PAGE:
The Granary from one corner with the chaukidar's [guard] hut on the other side of the structure.
Harappa, Punjab ancient Indus civilization excavations, figurines, seals and other objects.
Detail view of a hollow area that would originally have held a wooden beam bonded into the baked brick structure. In the background is a wall remnant from the later rebuilding of the "granary".
A number of miscellaneous objects emerged during excavations on Mound F, which contributed the majority of artifacts catalogued in the 1921 ASI report by Daya Ram Sahni.
The ancient Harappans went to great efforts to obtain exotic colored stones for making beads of different shapes and sizes.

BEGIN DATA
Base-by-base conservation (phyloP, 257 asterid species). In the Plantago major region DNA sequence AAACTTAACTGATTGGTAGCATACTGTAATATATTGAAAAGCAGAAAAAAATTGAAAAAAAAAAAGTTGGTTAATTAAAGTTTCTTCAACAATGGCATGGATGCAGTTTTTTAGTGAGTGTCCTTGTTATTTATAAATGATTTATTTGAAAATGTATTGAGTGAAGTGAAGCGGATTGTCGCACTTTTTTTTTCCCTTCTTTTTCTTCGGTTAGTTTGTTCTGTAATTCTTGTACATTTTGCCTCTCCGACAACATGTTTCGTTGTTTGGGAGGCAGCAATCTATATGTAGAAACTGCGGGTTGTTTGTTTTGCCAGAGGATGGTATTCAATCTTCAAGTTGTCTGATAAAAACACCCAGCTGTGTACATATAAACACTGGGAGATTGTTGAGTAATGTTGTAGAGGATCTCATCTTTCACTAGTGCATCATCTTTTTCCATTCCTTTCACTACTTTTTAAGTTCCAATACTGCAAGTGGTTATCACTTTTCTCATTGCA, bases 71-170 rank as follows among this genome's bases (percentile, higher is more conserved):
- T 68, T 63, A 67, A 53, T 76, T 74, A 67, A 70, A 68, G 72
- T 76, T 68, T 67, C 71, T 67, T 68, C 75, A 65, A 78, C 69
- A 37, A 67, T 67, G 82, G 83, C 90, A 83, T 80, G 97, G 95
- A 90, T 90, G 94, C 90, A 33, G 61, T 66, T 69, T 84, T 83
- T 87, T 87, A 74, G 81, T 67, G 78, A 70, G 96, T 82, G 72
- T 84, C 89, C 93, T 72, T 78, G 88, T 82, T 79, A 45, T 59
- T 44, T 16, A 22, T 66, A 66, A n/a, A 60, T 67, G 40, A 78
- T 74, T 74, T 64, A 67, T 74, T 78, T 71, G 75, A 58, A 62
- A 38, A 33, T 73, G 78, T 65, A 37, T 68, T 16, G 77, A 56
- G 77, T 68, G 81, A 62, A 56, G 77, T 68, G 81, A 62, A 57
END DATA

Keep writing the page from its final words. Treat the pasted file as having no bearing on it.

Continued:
The infants being nursed by female figurines are usually very schematically represented by a bent and pinched roll of clay with or without applied eyes.
Smaller items start getting grouped for the photographs, in photographs from subsequent years we start to see many more objects grouped in each image.  Terracotta head, left. Terracotta bull, right. "Harappa offers a greater variety of animal
Excavated by the Harappa Archaeological Research Project in 1993, this large corbelled drain was built in the middle of an abandoned gateway at Harappa to dispose of rainwater and sewage.
Flakes of various shades of agate, carnelian, jasper, chert, and lapis lazuli indicate the range of raw materials being processed in this part of Harappa during the Ravi phase.